A gold and silver lamé tunic-style evening dress stocked by Murielle’s of Sauchiehall Street, c 1924.
I’m back to apologise AGAIN for my lack of updates on this blog – between work with my own clients, Braehead and uni I’ve not had a minute to even think about blogging.
I’m currently working on 19th century dress, specifically how women learned tailoring techniques. Not to get all ‘historian’ on you, but women, traditionally were dressmakers and needleworkers. Men were tailors, and tailoring was a fiercely protected trade. In the latter decades of the nineteenth century women needed more practical clothes that would allow them to work, to participate in public life, to enjoy sport and leisure. They needed tailoring.
One system of teaching women tailoring was devised by the Glaswegian, Joseph Fox. His ‘Rodmure System’ was specifically designed to teach women effective tailoring and dressmaking techniques. He is an incredibly interesting figure, indeed, his whole family is intriguing. His system was called Rodmure after his daughters, Rhoda Fox (later Levine) and Muriel Fox (later Hymans). Rhoda went on to manage the Rodmure school and Muriel went on to own Murielle’s, where the above vision comes from.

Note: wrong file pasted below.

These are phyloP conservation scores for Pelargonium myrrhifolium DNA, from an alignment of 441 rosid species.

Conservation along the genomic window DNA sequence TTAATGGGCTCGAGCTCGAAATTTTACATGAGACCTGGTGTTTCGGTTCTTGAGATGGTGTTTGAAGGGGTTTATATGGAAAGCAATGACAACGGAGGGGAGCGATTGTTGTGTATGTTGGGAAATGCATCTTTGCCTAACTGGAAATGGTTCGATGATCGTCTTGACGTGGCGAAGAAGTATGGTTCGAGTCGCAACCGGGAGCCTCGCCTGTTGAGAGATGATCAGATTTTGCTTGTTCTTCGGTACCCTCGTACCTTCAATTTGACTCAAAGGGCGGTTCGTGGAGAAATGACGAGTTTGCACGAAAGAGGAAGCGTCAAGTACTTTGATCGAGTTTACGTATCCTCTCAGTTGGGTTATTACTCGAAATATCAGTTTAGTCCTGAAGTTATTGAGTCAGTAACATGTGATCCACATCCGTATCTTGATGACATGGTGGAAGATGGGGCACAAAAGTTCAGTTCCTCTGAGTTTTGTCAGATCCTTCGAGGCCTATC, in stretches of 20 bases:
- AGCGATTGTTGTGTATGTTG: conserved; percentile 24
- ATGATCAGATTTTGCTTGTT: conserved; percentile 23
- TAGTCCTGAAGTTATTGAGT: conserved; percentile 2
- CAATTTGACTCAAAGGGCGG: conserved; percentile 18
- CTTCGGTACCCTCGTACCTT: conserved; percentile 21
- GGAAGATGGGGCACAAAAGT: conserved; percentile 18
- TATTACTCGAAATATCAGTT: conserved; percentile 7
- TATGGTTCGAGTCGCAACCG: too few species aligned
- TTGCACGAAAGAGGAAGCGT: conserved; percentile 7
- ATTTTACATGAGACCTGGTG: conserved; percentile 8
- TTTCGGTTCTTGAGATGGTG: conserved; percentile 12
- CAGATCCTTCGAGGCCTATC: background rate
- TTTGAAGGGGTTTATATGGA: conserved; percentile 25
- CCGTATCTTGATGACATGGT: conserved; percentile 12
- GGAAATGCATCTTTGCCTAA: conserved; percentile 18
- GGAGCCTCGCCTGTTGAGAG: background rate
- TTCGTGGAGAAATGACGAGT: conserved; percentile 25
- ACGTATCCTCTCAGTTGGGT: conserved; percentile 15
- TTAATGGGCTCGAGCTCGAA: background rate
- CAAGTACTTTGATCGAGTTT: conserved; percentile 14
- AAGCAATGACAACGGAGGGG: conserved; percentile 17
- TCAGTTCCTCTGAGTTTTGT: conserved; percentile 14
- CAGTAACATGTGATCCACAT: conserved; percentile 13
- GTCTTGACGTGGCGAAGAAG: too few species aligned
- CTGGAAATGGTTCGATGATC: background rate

I find it both exciting and a bit sad that Glasgow is famous for its ‘style’ and yet all these names have been allowed to fade into the past. I’m sure there is a very interesting story to be uncovered here…
I’m eagerly awaiting a parcel from the fabulous Historikal Modiste, who, on her travels picked up an entire archive belonging to a student of Joseph Fox’s ‘Rodmure System’. It includes the books he wrote, pattern pieces and the student’s own notes. Is it sad I’m so excited about this?
Until next time, when I’ll hopefully have more to share about Rodmure and the Fox family, thanks for reading!